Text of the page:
Letter to the Editor – The Australian – Tackling Homelessness
I was disappointed to read The Australian’s reporting of the Government’s efforts to tackle homelessness (Homeless Plan in Disarray 7/7/2009).
The Government has made an unprecedented commitment to tackling homelessness in Australia with combined investments totalling more than $7.8 billion over and above those previously provided.
This investment includes $1.2 billion in additional services and crisis accommodation for which the first payments of $14.6 million are being made to five states today – on time.
It includes $6 billion to construct 20,000 additional units of social housing and undertake 50,000 repairs to increase useable stock to help halve homelessness by 2020. Already 15,460 repairs have been completed, and new figures today show construction work has commenced on 687 new social housing dwellings across the country, while more than 7,000 new homes have been approved for construction.
It includes $150 million promised prior to the election for 600 additional units of housing for homeless families of which 48 have already been purchased and a total of 731 will be added to the total stock of housing over time.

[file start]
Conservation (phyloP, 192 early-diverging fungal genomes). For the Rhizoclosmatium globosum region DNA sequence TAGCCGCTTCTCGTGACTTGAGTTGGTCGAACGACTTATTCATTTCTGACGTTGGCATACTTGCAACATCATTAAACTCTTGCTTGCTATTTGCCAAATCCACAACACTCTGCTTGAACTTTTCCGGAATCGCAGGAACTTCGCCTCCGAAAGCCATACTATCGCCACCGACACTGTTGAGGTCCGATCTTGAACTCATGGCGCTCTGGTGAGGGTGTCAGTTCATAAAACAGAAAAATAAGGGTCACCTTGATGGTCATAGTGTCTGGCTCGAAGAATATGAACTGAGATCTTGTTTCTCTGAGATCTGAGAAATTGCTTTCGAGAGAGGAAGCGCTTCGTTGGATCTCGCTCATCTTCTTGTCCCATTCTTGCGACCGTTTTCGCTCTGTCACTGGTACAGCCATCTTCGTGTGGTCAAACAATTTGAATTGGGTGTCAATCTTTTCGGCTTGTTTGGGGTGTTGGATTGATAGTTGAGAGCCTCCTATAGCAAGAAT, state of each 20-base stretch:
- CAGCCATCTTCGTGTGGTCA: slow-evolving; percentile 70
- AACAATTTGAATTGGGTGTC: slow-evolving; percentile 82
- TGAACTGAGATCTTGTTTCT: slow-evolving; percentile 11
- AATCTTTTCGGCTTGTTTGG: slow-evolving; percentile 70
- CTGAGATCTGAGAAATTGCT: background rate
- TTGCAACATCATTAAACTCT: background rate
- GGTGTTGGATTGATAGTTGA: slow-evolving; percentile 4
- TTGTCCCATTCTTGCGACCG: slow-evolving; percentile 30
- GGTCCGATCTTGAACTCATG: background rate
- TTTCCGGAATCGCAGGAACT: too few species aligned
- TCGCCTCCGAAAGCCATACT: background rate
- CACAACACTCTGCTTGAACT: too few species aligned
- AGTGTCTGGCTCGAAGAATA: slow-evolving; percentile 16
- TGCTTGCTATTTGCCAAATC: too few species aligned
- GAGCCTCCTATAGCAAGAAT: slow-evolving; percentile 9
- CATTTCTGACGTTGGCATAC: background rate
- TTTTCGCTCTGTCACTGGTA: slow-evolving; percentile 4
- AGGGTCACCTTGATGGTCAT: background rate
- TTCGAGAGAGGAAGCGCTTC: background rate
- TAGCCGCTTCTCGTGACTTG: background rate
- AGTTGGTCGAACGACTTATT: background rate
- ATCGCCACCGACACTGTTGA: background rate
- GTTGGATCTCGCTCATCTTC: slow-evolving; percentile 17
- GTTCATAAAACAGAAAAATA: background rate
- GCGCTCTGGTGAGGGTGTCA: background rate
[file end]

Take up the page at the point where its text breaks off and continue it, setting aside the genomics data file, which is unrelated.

In recognition of the increased financial need arising from the global recession, the Government has also moved decisively to double emergency relief funding – an additional $55 million over the next two years – which will go to helping families in acute crises.
This record commitment is being implemented responsibly and on time.
The fact that negotiations to maximise the benefit of the additional funding has taken additional time with three jurisdictions in no way justifies the grossly inaccurate headline your newspaper chose to use. These negotiations are directed at maximising the additional funding contributions from the states and territories. Attempts by the Commonwealth Government to ensure the highest possible funding commitments by governments at all levels to homelessness are a necessary part of meeting the targets to reduce homelessness.
Nor does it justify the paper’s failure to recognise the significant progress the Government has made in implementing its agenda to improve the lives of the 105,000 Australians who find themselves homeless on any given night.